Charles Petzold on writing books, reading books, and exercising the internal UTM

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Silverlight sans Xaml

March 23, 2009
New York, N.Y.

When exploring new programming environments, sometimes it's instructive to strip down an application to determine the minimum code required for the app to run. For example, does a Silverlight application require XAML files? Does a Silverlight application require a class named Page that derives from UserControl? Does a Silverlight application require a class named App that derives from Application?

The answers are No, No, and Yes. The NoXamlApp project (source code here) is an attempt to reduce a Silverlight application to its bare essentials. (But I didn't extend this exercise into the realm of the web-hosting project except for the routine deletion of the aspx files and renaming the test-page html file. Nor did I try to eliminate the AssemblyInfo.cs file.) The NoXamlApp project has no Page.xaml, no Page.xaml.cs, and no App.xaml. The entire App.cs file looks like this:

Of course, this could be considerably shorter, but I wanted to implement something non-trivial — in this case, a button that spins in a circle when it's clicked. You can run it here:


Notice that everything is done in the App constructor, and that I use a ContentControl rather than the customary UserControl so I wouldn't have to derive a new class just to set the Content property.

If you try renaming the App class to something else, it no longer works. Apparently the Application derivative must be named App, and the RootVisual property must be set to some UIElement. But the ContentControl that I use isn't really required, either. You can set RootVisual directly to the Button object, and it'll look a little different but it'll still run.


This touches on an area I have been pondering alot lately. I am in the midst of writing an exporter from 3DSMax to WPF (Viewport3D, etc...). I started writing it so it exported proper XAML, and then it occured to me it that I could just output a generic database that got parsed as I loaded an app and instantiate Media3D objects at runtime. I decided to keep going with XAML since that seemed to be the main way of doing things. Plus it had the side benefit of the display parts loading, displaying, and animating all by themselves if I just click on the XAML file.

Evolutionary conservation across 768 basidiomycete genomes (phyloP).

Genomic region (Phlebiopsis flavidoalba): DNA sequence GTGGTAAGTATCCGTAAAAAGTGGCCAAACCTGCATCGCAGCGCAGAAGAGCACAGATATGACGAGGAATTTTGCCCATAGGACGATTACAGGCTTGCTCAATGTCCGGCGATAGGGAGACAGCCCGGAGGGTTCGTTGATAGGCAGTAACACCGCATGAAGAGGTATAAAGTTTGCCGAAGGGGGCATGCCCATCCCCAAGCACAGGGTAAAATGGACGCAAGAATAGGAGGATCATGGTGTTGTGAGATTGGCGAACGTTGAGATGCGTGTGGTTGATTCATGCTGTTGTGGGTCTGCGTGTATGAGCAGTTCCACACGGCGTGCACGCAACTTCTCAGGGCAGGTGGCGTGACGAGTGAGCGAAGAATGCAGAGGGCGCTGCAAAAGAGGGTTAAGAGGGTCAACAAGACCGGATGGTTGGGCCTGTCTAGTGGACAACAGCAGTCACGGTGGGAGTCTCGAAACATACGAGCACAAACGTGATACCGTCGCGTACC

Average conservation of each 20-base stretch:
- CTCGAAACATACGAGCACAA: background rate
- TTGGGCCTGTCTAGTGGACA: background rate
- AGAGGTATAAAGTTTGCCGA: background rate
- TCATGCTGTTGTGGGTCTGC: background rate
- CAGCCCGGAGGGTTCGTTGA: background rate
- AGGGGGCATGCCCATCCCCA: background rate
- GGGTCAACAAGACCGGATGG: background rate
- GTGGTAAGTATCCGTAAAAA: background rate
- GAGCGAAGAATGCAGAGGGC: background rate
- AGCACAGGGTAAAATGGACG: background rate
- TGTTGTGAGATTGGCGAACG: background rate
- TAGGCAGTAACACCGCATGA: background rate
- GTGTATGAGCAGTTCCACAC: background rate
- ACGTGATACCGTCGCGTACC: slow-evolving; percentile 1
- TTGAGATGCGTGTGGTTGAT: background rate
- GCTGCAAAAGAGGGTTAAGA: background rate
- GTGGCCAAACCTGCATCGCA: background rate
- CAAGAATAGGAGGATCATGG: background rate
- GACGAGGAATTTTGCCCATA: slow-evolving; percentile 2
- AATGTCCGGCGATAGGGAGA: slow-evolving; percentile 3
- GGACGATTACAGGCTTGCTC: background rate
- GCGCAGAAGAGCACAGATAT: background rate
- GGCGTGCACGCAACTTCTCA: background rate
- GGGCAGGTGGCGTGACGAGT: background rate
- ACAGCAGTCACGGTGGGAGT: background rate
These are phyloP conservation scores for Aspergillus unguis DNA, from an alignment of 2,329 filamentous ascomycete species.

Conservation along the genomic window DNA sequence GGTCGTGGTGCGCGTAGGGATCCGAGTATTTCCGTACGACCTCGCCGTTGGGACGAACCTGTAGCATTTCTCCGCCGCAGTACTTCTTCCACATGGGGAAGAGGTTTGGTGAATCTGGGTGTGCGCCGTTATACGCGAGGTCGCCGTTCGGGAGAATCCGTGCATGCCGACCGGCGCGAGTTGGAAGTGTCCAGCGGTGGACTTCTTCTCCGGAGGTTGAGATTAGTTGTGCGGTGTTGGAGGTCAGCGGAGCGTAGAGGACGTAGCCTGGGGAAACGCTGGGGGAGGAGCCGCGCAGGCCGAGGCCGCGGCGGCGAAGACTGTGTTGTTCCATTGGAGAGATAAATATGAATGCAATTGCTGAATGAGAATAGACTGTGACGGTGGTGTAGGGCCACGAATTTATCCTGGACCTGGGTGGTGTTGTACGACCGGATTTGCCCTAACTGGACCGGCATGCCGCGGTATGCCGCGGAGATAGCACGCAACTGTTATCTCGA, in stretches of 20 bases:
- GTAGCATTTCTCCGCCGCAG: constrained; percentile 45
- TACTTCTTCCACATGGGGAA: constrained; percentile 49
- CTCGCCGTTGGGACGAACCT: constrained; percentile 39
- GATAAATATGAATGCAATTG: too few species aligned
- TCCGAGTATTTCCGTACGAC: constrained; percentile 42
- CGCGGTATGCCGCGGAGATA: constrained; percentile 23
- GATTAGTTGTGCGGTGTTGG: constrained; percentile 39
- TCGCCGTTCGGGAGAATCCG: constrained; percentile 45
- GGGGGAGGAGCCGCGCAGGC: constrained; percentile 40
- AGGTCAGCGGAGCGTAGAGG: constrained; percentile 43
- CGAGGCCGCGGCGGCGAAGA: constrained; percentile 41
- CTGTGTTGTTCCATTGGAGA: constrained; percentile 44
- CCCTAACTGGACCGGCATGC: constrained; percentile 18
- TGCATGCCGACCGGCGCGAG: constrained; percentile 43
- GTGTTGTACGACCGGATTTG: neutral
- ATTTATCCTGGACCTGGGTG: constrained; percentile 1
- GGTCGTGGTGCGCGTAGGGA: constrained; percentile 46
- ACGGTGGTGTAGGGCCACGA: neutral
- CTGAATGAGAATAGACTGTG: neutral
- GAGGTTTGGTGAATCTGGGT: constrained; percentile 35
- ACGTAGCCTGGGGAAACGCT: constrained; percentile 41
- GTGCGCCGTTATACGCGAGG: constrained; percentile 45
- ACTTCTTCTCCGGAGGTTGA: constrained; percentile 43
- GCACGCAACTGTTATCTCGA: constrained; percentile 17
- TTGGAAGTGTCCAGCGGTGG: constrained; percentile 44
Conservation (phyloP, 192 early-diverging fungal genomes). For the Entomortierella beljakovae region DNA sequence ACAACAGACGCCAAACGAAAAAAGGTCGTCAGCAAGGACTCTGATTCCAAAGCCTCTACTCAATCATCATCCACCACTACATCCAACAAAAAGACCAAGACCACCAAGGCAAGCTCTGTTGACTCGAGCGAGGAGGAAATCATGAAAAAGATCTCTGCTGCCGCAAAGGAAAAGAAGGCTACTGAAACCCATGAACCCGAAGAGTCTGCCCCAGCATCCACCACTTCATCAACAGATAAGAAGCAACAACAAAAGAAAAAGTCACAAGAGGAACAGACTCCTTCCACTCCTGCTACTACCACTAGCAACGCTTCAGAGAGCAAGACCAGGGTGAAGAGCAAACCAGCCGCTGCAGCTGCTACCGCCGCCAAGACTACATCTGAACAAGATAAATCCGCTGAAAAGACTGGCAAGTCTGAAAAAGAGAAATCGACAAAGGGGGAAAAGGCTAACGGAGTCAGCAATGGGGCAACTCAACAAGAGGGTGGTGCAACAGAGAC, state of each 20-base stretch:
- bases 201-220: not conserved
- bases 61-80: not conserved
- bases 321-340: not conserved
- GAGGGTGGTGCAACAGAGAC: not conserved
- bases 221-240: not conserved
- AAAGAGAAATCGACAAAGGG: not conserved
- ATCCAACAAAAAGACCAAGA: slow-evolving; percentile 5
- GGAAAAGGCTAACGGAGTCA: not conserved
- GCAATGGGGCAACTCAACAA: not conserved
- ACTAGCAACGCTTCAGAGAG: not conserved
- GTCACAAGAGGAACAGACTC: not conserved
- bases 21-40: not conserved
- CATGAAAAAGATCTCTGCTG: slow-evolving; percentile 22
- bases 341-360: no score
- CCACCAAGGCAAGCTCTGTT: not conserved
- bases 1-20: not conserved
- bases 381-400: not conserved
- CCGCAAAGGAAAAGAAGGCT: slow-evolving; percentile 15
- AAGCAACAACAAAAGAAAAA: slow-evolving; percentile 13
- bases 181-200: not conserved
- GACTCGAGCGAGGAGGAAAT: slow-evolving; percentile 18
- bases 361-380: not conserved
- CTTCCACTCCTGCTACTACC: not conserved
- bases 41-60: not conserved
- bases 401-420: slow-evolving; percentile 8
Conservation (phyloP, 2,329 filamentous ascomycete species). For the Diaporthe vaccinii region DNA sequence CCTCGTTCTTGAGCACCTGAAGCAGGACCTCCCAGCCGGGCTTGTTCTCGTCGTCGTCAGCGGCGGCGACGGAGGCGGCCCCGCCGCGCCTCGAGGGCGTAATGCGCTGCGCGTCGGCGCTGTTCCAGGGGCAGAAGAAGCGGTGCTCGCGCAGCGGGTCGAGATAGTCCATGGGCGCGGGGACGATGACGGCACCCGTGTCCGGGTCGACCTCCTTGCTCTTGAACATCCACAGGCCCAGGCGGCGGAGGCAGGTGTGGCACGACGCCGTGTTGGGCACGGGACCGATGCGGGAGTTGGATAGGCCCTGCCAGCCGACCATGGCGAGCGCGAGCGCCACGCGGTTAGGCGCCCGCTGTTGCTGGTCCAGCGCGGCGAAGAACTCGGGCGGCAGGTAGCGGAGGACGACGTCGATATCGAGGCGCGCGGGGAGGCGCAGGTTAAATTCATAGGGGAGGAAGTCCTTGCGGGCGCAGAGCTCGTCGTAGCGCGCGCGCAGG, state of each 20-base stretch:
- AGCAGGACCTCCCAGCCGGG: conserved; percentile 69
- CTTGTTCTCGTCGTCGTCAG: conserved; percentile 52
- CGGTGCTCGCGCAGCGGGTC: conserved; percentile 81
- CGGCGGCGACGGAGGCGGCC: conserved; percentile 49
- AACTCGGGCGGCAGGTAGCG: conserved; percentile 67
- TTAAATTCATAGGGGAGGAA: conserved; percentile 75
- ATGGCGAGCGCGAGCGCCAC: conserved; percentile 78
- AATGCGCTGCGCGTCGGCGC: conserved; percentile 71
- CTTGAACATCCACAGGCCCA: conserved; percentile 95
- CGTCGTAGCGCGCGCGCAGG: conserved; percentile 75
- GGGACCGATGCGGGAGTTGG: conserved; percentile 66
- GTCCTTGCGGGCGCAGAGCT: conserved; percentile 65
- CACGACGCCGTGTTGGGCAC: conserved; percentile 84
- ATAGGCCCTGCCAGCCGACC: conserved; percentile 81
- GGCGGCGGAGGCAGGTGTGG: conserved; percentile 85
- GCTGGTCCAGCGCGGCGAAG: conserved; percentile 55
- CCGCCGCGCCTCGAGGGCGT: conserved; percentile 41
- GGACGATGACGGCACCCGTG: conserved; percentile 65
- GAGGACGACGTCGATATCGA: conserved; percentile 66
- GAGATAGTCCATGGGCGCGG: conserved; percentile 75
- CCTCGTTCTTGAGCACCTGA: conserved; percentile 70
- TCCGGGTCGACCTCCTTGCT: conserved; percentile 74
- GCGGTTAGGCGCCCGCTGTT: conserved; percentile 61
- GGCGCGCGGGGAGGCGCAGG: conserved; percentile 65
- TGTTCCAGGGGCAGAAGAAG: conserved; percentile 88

Then I hit textures. And there appears to be no way to embed a texture map in a XAML file. I was able to find some samples that show how to do this with cooresponding C# code to unpack it.

In the end I wonder what the most efficient way to do this is. For now I am sticking with XAML. Since I am writting games in WPF it is convient to be able to reference a scene/gameplay element by name in C#. Plus, it is hard to imagine calling oneself a WPF expert and not being intimitely familiar with authiring via XAML.

Finally, I APPRECIATE YOUR BLOG!! Please keep it up!!

Best regards.

starman2049, Mon, 23 Mar 2009 11:39:35 -0400 (EDT)

Now that's a happy XAML.

Deirdre, Mon, 23 Mar 2009 13:17:23 -0400 (EDT)

Great to see you are moving toward stripping away the complexity of Silverlight applications.

I hope you keep blogging about Silverlight in the near future..

— Anthony, Mon, 23 Mar 2009 13:25:28 -0400 (EDT)


I see that XamlReader.Load is supported in Silverlight 2, do you know if Silverlight supports grabbing XAML from a resource or may be even off the net?

— Anthony, Tue, 24 Mar 2009 16:55:10 -0400 (EDT)

I haven't tried storing XAML as app resources, but you can definitely load XAML files stored on the server relative to ClientBin using WebClient. I haven't tried it, but according to this

you should be able to load XAML files from anywhere. — Charles

Wow you could probably even make a XAML Cruncher for Silverlight! That would be cool!

— Anthony, Tue, 24 Mar 2009 17:03:42 -0400 (EDT)

Yep: XamlCruncher for Silverlight — Charles

I never thought about this. Very interesting!

Christian Wirth, Tue, 23 Jun 2009 10:35:47 -0400 (EDT)

The less Xaml the better.

— Sim99, Sat, 22 Aug 2009 07:19:43 -0400 (EDT)

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